Uncontrolled Resource Consumption
The software does not properly control the allocation and maintenance of a limited resource, thereby enabling an actor to influence the amount of resources consumed, eventually leading to the exhaustion of available resources.
Limited resources include memory, file system storage, database connection pool entries, and CPU. If an attacker can trigger the allocation of these limited resources, but the number or size of the resources is not controlled, then the attacker could cause a denial of service that consumes all available resources. This would prevent valid users from accessing the software, and it could potentially have an impact on the surrounding environment. For example, a memory exhaustion attack against an application could slow down the application as well as its host operating system.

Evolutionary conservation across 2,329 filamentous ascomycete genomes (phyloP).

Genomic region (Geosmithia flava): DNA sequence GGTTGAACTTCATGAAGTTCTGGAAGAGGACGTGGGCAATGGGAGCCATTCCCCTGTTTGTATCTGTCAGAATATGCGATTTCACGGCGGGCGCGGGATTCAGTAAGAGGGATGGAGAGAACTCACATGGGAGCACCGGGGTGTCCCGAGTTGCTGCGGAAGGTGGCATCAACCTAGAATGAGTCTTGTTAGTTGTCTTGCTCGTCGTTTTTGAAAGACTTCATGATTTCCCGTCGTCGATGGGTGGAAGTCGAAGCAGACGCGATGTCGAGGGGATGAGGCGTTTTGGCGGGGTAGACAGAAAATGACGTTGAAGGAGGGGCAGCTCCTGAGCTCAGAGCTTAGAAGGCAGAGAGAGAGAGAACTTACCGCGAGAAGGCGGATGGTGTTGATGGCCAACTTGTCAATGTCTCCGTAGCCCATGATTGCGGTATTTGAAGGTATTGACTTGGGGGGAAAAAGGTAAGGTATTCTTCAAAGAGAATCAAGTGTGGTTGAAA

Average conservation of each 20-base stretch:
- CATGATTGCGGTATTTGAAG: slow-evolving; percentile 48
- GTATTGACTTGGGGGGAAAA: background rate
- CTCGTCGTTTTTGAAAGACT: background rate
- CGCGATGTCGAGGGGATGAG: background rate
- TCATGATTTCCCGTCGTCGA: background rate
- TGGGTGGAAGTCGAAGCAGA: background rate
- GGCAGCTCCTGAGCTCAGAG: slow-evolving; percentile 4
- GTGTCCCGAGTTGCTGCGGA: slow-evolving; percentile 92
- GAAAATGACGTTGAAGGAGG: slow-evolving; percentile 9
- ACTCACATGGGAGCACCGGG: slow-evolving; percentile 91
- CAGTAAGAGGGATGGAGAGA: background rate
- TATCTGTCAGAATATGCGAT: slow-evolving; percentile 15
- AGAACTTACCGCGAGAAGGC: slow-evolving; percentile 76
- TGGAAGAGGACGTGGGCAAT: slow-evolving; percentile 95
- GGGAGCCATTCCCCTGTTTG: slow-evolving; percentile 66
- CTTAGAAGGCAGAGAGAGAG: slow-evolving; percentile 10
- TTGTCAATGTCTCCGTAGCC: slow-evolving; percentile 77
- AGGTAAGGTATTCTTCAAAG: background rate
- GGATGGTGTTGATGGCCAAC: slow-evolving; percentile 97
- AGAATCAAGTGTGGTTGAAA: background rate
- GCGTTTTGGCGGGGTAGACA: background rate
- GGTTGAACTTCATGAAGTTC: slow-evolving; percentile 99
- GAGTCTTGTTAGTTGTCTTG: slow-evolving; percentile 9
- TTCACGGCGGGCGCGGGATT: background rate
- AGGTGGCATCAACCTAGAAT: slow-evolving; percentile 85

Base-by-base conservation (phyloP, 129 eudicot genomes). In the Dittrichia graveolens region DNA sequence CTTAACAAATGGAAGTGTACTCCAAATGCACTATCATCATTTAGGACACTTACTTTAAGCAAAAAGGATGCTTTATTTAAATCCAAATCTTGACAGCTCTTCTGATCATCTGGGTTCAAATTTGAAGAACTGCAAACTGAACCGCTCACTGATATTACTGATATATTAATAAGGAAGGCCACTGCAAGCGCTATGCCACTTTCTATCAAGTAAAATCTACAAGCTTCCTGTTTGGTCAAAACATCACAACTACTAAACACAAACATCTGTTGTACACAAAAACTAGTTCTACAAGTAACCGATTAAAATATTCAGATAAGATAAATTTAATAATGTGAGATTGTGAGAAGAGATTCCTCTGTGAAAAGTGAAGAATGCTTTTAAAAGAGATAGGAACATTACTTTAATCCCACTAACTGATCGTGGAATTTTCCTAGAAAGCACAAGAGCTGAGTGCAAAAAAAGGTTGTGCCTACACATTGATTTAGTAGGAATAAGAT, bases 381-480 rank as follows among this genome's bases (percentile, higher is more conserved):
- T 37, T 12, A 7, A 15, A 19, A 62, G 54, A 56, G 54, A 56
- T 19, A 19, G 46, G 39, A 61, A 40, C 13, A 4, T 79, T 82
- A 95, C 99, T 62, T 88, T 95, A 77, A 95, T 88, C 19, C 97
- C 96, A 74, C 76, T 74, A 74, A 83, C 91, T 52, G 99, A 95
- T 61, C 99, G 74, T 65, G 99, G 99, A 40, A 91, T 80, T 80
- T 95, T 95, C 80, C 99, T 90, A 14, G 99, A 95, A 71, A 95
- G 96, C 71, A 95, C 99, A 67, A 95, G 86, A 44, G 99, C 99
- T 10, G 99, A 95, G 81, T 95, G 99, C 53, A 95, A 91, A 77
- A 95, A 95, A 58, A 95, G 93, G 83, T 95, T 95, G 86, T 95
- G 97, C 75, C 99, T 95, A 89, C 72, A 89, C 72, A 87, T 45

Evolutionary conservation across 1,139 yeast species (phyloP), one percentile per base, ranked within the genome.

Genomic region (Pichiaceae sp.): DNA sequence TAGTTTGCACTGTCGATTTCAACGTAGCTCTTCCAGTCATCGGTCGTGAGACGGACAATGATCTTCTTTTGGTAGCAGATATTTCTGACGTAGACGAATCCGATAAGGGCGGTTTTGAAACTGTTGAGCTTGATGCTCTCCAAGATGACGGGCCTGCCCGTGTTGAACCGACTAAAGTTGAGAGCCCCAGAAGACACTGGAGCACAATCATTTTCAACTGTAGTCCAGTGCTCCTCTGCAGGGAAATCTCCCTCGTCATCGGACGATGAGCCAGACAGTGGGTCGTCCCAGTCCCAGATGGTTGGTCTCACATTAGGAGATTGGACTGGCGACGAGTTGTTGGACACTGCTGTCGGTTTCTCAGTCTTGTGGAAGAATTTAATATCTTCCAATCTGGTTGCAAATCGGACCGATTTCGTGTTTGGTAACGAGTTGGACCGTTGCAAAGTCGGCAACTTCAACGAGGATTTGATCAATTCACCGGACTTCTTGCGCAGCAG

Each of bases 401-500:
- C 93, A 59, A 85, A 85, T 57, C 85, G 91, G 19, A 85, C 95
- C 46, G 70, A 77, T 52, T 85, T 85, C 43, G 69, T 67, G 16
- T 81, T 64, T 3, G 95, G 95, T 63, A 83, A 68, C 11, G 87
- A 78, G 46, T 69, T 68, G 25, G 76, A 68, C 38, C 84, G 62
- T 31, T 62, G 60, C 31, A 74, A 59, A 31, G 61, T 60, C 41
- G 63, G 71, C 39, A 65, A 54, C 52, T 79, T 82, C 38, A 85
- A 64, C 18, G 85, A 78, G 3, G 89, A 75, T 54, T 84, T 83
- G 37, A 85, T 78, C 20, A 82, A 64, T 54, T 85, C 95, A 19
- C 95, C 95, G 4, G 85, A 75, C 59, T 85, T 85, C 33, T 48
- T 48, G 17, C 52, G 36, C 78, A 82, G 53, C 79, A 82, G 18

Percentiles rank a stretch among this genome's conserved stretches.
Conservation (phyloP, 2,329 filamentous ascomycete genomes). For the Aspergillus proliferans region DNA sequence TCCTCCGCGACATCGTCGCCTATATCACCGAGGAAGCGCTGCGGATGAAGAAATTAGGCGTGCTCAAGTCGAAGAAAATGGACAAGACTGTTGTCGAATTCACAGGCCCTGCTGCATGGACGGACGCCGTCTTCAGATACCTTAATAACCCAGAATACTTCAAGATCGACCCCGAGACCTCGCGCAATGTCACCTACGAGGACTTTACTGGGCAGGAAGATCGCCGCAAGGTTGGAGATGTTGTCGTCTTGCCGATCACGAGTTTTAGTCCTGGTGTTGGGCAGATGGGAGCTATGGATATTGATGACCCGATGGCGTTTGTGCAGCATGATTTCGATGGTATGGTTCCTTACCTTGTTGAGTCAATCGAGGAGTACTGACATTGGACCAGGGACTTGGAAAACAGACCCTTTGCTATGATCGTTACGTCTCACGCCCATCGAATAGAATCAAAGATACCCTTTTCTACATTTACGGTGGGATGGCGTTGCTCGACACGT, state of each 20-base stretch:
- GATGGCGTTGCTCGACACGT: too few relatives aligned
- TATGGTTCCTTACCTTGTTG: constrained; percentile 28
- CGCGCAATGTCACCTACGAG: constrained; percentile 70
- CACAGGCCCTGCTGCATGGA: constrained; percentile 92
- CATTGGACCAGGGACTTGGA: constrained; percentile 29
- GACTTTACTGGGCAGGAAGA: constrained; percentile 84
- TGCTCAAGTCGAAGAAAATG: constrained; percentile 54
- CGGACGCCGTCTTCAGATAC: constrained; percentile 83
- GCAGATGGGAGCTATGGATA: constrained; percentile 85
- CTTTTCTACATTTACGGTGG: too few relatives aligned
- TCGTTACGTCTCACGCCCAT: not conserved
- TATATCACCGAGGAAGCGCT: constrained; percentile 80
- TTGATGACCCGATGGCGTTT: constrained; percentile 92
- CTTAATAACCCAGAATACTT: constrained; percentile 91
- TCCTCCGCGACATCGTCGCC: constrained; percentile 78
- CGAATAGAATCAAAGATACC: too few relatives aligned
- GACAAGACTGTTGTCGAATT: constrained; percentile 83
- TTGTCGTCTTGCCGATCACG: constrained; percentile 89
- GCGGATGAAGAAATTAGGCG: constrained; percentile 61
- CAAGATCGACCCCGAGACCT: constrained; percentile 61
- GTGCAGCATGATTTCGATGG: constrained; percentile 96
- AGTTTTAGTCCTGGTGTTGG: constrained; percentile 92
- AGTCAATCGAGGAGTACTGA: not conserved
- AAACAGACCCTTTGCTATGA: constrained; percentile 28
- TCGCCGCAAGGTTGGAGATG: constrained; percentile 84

There are at least three distinct scenarios which can commonly lead to resource exhaustion:
Lack of throttling for the number of allocated resources
Losing all references to a resource before reaching the shutdown stage
Not closing/returning a resource after processing
Resource exhaustion problems are often result due to an incorrect implementation of the following situations:
Error conditions and other exceptional circumstances.
Confusion over which part of the program is responsible for releasing the resource.
The following examples help to illustrate the nature of this weakness and describe methods or techniques which can be used to mitigate the risk.
Note that the examples here are by no means exhaustive and any given weakness may have many subtle varieties, each of which may require different detection methods or runtime controls.
The following example demonstrates the weakness.
There are no limits to runnables. Potentially an attacker could cause resource problems very quickly.
This code allocates a socket and forks each time it receives a new connection.